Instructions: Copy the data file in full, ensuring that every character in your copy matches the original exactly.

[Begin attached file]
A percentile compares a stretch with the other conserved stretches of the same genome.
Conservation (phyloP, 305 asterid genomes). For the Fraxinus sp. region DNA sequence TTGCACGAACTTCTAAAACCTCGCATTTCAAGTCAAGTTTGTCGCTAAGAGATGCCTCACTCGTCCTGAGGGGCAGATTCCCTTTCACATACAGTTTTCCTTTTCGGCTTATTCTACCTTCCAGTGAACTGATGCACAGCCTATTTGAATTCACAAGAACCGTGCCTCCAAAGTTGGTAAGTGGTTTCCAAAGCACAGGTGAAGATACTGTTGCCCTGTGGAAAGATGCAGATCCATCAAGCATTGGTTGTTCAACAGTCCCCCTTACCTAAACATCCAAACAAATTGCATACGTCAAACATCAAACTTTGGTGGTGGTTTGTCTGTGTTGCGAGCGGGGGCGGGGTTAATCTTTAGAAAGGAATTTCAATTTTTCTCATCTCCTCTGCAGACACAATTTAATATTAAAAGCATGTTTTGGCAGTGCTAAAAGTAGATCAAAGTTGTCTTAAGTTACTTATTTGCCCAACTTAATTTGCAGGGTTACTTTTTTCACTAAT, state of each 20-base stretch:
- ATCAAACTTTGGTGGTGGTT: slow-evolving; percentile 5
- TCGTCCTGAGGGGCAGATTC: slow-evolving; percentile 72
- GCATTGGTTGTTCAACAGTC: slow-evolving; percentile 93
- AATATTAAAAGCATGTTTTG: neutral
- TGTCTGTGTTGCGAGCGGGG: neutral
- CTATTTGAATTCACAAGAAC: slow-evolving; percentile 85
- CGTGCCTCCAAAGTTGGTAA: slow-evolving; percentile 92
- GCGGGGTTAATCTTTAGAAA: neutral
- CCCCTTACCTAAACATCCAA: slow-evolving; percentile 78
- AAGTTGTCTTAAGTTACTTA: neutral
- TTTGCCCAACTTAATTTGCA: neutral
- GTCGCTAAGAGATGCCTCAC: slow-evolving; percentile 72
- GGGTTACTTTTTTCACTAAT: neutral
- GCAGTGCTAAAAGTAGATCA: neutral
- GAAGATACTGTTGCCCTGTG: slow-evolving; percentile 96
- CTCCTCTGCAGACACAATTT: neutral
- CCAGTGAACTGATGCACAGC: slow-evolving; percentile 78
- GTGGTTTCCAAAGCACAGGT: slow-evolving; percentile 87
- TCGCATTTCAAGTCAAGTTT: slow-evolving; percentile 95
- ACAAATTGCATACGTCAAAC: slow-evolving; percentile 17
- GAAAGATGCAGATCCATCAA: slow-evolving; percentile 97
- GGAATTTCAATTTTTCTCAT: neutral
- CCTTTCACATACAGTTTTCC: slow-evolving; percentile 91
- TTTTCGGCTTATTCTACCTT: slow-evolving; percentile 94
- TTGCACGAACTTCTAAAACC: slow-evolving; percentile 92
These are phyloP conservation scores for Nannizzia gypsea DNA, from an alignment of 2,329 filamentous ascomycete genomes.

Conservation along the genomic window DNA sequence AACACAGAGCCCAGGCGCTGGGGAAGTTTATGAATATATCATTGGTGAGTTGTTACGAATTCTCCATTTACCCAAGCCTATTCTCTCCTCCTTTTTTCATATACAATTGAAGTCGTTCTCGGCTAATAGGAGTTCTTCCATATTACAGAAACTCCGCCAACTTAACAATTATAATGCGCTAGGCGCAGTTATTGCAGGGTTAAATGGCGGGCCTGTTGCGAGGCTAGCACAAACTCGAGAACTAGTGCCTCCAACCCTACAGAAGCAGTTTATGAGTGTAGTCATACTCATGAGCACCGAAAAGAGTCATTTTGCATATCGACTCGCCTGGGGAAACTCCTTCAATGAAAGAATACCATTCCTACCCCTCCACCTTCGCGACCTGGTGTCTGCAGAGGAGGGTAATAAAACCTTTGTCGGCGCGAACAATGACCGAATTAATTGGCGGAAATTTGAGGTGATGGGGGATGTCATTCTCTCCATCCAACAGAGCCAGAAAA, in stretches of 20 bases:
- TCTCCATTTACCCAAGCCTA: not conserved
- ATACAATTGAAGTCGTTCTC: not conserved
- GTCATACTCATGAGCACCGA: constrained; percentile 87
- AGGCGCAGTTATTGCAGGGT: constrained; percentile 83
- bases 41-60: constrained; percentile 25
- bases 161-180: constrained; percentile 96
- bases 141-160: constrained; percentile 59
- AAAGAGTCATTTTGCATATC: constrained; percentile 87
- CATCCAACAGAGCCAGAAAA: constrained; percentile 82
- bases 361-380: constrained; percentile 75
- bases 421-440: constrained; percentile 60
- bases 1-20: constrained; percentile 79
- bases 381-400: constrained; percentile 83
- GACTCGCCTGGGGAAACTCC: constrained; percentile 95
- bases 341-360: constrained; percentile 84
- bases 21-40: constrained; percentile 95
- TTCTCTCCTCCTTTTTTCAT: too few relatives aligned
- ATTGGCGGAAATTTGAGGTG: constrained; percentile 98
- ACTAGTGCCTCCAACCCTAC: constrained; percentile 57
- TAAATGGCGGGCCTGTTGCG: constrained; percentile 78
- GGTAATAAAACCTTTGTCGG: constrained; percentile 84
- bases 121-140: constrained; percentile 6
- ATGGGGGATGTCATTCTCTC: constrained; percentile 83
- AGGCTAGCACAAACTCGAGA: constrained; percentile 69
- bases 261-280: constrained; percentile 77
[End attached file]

A percentile compares a stretch with the other conserved stretches of the same genome.
Conservation (phyloP, 305 asterid genomes). For the Fraxinus sp. region DNA sequence TTGCACGAACTTCTAAAACCTCGCATTTCAAGTCAAGTTTGTCGCTAAGAGATGCCTCACTCGTCCTGAGGGGCAGATTCCCTTTCACATACAGTTTTCCTTTTCGGCTTATTCTACCTTCCAGTGAACTGATGCACAGCCTATTTGAATTCACAAGAACCGTGCCTCCAAAGTTGGTAAGTGGTTTCCAAAGCACAGGTGAAGATACTGTTGCCCTGTGGAAAGATGCAGATCCATCAAGCATTGGTTGTTCAACAGTCCCCCTTACCTAAACATCCAAACAAATTGCATACGTCAAACATCAAACTTTGGTGGTGGTTTGTCTGTGTTGCGAGCGGGGGCGGGGTTAATCTTTAGAAAGGAATTTCAATTTTTCTCATCTCCTCTGCAGACACAATTTAATATTAAAAGCATGTTTTGGCAGTGCTAAAAGTAGATCAAAGTTGTCTTAAGTTACTTATTTGCCCAACTTAATTTGCAGGGTTACTTTTTTCACTAAT, state of each 20-base stretch:
- ATCAAACTTTGGTGGTGGTT: slow-evolving; percentile 5
- TCGTCCTGAGGGGCAGATTC: slow-evolving; percentile 72
- GCATTGGTTGTTCAACAGTC: slow-evolving; percentile 93
- AATATTAAAAGCATGTTTTG: neutral
- TGTCTGTGTTGCGAGCGGGG: neutral
- CTATTTGAATTCACAAGAAC: slow-evolving; percentile 85
- CGTGCCTCCAAAGTTGGTAA: slow-evolving; percentile 92
- GCGGGGTTAATCTTTAGAAA: neutral
- CCCCTTACCTAAACATCCAA: slow-evolving; percentile 78
- AAGTTGTCTTAAGTTACTTA: neutral
- TTTGCCCAACTTAATTTGCA: neutral
- GTCGCTAAGAGATGCCTCAC: slow-evolving; percentile 72
- GGGTTACTTTTTTCACTAAT: neutral
- GCAGTGCTAAAAGTAGATCA: neutral
- GAAGATACTGTTGCCCTGTG: slow-evolving; percentile 96
- CTCCTCTGCAGACACAATTT: neutral
- CCAGTGAACTGATGCACAGC: slow-evolving; percentile 78
- GTGGTTTCCAAAGCACAGGT: slow-evolving; percentile 87
- TCGCATTTCAAGTCAAGTTT: slow-evolving; percentile 95
- ACAAATTGCATACGTCAAAC: slow-evolving; percentile 17
- GAAAGATGCAGATCCATCAA: slow-evolving; percentile 97
- GGAATTTCAATTTTTCTCAT: neutral
- CCTTTCACATACAGTTTTCC: slow-evolving; percentile 91
- TTTTCGGCTTATTCTACCTT: slow-evolving; percentile 94
- TTGCACGAACTTCTAAAACC: slow-evolving; percentile 92
These are phyloP conservation scores for Nannizzia gypsea DNA, from an alignment of 2,329 filamentous ascomycete genomes.

Conservation along the genomic window DNA sequence AACACAGAGCCCAGGCGCTGGGGAAGTTTATGAATATATCATTGGTGAGTTGTTACGAATTCTCCATTTACCCAAGCCTATTCTCTCCTCCTTTTTTCATATACAATTGAAGTCGTTCTCGGCTAATAGGAGTTCTTCCATATTACAGAAACTCCGCCAACTTAACAATTATAATGCGCTAGGCGCAGTTATTGCAGGGTTAAATGGCGGGCCTGTTGCGAGGCTAGCACAAACTCGAGAACTAGTGCCTCCAACCCTACAGAAGCAGTTTATGAGTGTAGTCATACTCATGAGCACCGAAAAGAGTCATTTTGCATATCGACTCGCCTGGGGAAACTCCTTCAATGAAAGAATACCATTCCTACCCCTCCACCTTCGCGACCTGGTGTCTGCAGAGGAGGGTAATAAAACCTTTGTCGGCGCGAACAATGACCGAATTAATTGGCGGAAATTTGAGGTGATGGGGGATGTCATTCTCTCCATCCAACAGAGCCAGAAAA, in stretches of 20 bases:
- TCTCCATTTACCCAAGCCTA: not conserved
- ATACAATTGAAGTCGTTCTC: not conserved
- GTCATACTCATGAGCACCGA: constrained; percentile 87
- AGGCGCAGTTATTGCAGGGT: constrained; percentile 83
- bases 41-60: constrained; percentile 25
- bases 161-180: constrained; percentile 96
- bases 141-160: constrained; percentile 59
- AAAGAGTCATTTTGCATATC: constrained; percentile 87
- CATCCAACAGAGCCAGAAAA: constrained; percentile 82
- bases 361-380: constrained; percentile 75
- bases 421-440: constrained; percentile 60
- bases 1-20: constrained; percentile 79
- bases 381-400: constrained; percentile 83
- GACTCGCCTGGGGAAACTCC: constrained; percentile 95
- bases 341-360: constrained; percentile 84
- bases 21-40: constrained; percentile 95
- TTCTCTCCTCCTTTTTTCAT: too few relatives aligned
- ATTGGCGGAAATTTGAGGTG: constrained; percentile 98
- ACTAGTGCCTCCAACCCTAC: constrained; percentile 57
- TAAATGGCGGGCCTGTTGCG: constrained; percentile 78
- GGTAATAAAACCTTTGTCGG: constrained; percentile 84
- bases 121-140: constrained; percentile 6
- ATGGGGGATGTCATTCTCTC: constrained; percentile 83
- AGGCTAGCACAAACTCGAGA: constrained; percentile 69
- bases 261-280: constrained; percentile 77